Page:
Recently, a friend told me about an alleged pyramid site in south-east QLD with a controversial history. I decided to investigate…
After driving roughly 160 kilometres north of Brisbane, QLD, towards the small town of Gympie, my family, some friends and I camped about 20 kilometres from town. The following morning we headed to the Gympie Gold Mining and Historical Museum before we began our search for the pyramid.
The pyramid, perhaps unsurprisingly, is a low terraced hill shaped like a pyramid. It’s a site that’s become relatively well known, as some claim its origins predate colonial history and could be either Egyptian, South American or Chinese. Some, of course, believe it was the launch pad for alien spacecraft, while others think it nothing more than an agricultural construction made by early European immigrants.
After making several wrong turns and spending about an hour searching the area, our party arrived at the foot of the Gympie ‘pyramid’, which displayed the following sign.
As it was now Sunday afternoon and we had roughly four hours drive home, my friends decided to head back while my partner took Olin – my-five-year-old – in search of food. I was more determined to have a decent look, so I phoned Gary from the KABI KABI tribe, whose number was at the bottom of the sign. Gary told me I could walk up the hill and take a look around, as long as I didn’t move anything.
Relieved and excited, I set off towards the summit, encountering not much other than bushland, a small stone terrace wall and the predominance of cactus plants at the top. I also saw a few plants that looked like cat’s claw creeper covering some stones and someone’s ritual smoking spot at the summit. I didn’t encounter or feel anything unusual at the site, although of course many say otherwise.
Self-published author of Pyramids in the Pacific: The Unwritten History of Australia and researcher of Australia’s ‘unknown history’, Rex Gilroy believes the site was “the centrepiece of probably the most important Middle East mining colony ever established in Australia”. This, he says, was due to the discovery of relics, rock inscriptions, and traces of “ancient” gold, copper and tin mining at the site.
Probably the most controversial of these relics is the Gympie Ape, which was unearthed by farmer Dal Berry in 1966 on his nearby property. Some, like Gilroy, believe the statue resembles the Egyptian god Thoth. Others believe it’s a South American deity or perhaps the work of Chinese immigrants.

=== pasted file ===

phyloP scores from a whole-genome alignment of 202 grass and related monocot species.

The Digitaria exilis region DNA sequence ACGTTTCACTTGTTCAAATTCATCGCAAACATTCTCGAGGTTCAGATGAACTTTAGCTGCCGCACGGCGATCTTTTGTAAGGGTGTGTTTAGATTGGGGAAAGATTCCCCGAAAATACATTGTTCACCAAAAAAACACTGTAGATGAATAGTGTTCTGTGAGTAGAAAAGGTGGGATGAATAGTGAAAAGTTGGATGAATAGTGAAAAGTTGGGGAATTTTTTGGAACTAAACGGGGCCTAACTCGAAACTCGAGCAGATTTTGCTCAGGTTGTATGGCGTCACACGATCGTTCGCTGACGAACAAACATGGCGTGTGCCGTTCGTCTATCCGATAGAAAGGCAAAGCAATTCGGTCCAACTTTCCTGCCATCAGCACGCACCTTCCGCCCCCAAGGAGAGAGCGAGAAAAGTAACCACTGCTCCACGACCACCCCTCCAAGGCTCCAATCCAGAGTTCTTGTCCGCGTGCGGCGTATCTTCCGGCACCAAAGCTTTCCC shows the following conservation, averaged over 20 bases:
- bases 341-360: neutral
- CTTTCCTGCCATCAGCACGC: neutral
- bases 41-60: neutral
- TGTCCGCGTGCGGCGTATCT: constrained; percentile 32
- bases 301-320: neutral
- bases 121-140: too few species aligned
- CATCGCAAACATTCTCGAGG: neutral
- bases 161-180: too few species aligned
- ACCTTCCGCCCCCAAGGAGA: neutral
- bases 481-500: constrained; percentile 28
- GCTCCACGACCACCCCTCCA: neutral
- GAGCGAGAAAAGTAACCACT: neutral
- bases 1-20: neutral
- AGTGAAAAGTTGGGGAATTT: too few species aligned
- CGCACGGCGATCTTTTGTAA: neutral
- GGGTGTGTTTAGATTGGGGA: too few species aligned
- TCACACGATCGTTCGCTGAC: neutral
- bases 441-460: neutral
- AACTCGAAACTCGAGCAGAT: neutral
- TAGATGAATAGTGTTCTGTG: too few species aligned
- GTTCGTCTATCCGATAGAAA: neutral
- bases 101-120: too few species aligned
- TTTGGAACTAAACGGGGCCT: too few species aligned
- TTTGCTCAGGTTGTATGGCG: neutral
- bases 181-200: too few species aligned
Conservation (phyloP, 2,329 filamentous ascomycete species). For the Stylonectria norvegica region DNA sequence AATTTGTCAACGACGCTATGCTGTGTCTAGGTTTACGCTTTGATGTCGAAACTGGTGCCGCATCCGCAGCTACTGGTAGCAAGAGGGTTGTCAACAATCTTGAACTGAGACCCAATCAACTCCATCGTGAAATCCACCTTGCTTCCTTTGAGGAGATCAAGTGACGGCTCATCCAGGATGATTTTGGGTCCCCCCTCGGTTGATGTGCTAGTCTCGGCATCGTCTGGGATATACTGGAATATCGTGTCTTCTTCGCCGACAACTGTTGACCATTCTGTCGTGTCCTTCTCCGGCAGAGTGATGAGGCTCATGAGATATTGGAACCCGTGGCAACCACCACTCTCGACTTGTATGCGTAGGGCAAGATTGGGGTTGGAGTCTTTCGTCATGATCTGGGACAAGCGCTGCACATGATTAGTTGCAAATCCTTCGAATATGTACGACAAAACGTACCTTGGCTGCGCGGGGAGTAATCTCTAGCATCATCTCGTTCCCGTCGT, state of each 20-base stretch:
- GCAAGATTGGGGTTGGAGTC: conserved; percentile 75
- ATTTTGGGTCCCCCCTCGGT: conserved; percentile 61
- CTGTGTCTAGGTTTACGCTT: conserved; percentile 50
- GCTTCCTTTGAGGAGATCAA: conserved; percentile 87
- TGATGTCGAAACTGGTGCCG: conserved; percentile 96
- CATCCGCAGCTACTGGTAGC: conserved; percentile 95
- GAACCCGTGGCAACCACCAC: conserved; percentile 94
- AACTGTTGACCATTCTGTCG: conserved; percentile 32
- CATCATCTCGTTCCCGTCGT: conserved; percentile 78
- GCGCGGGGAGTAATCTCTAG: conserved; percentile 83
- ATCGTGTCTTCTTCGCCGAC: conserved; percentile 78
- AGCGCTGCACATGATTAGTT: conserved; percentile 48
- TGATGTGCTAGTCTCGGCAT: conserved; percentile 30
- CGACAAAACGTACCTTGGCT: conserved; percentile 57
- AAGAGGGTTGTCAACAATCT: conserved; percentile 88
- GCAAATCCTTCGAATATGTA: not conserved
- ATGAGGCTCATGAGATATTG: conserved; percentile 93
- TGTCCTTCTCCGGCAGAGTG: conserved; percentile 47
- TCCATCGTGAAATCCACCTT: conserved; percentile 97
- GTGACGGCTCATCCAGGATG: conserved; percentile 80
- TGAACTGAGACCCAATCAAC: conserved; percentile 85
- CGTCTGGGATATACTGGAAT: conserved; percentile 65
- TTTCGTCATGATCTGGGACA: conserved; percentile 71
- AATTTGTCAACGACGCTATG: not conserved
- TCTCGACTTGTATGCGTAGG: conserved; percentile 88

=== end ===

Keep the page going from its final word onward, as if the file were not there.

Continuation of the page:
Local Ken Blakemore, who owned the pyramid site in the ‘70s, says it originally contained engraved stone tablets. He says one contained an animal head (possibly a dog) and another a sunrise symbol and that stone tablets were stolen from the site. Blakemore also reports there was an inlaid flat circle about 30 metres in diameter at the site.
Clairvoyant Michael English, who visited the Gympie pyramid site, claims this was originally a vortex used by spacecraft to take off. However he says it was destroyed when the pyramid was stormed by banana-shaped aircraft, possibly from Atlantis. Wowsers.
Not-for-profit organisation the Dhamurian Society, who research “Australia’s unrecognised ancient histories” and mythologies, claim to own the site today. They believe there’s evidence of ancient iron smelting on the hill, as material found there was created from a bloomery that was fazed out in the middle ages.
Amateur archaeologist Marilyn N. Pye allegedly became convinced the Gympie pyramid was evidence the South American Incas had settled in Australia. While British author and retired naval officer, Gavin Menzies, claims the site is direct evidence of Chinese visits to Australia.
Menzies says the pyramid height and structure are typical of Ming Dynasty observation platforms. Furthermore, he adds, it would have been logical for them to build observatories to determine the location of “phenomenal riches” they had discovered in Australia.
Science and mathematics teacher Anthony G. Wheeler believes the facts are not strong for a pyramid theory. Instead, the site is an ordinary hill terraced by early Italian immigrants for viticulture, which has been disfigured by erosion and the removal of stones for further use.
During the 1990s and early 2000s, Gympie historian Dr Elaine Brown performed an extensive analysis of the site. She believes it was constructed by a Swiss horticulturalist during the late 1880s.
Activist for the local indigenous KABI KABI tribe, Wit-booker, says the artefacts claimed to be Egyptian, Chinese or Italian are actually “highly significant aboriginal artefacts”. Furthermore, the Gympie pyramid site is sacred land. The KABI KABI have also claimed ownership of the land and are currently fighting the QLD Government against the proposed Bruce Highway development over the Gympie pyramid site.
While it appears there’s no consensus on exactly what purpose the Gympie pyramid site served, today it’s surrounded by controversy. Personally, I saw no evidence the place was once bombarded by banana-shaped aircraft, but then again, I wouldn’t know what to look for.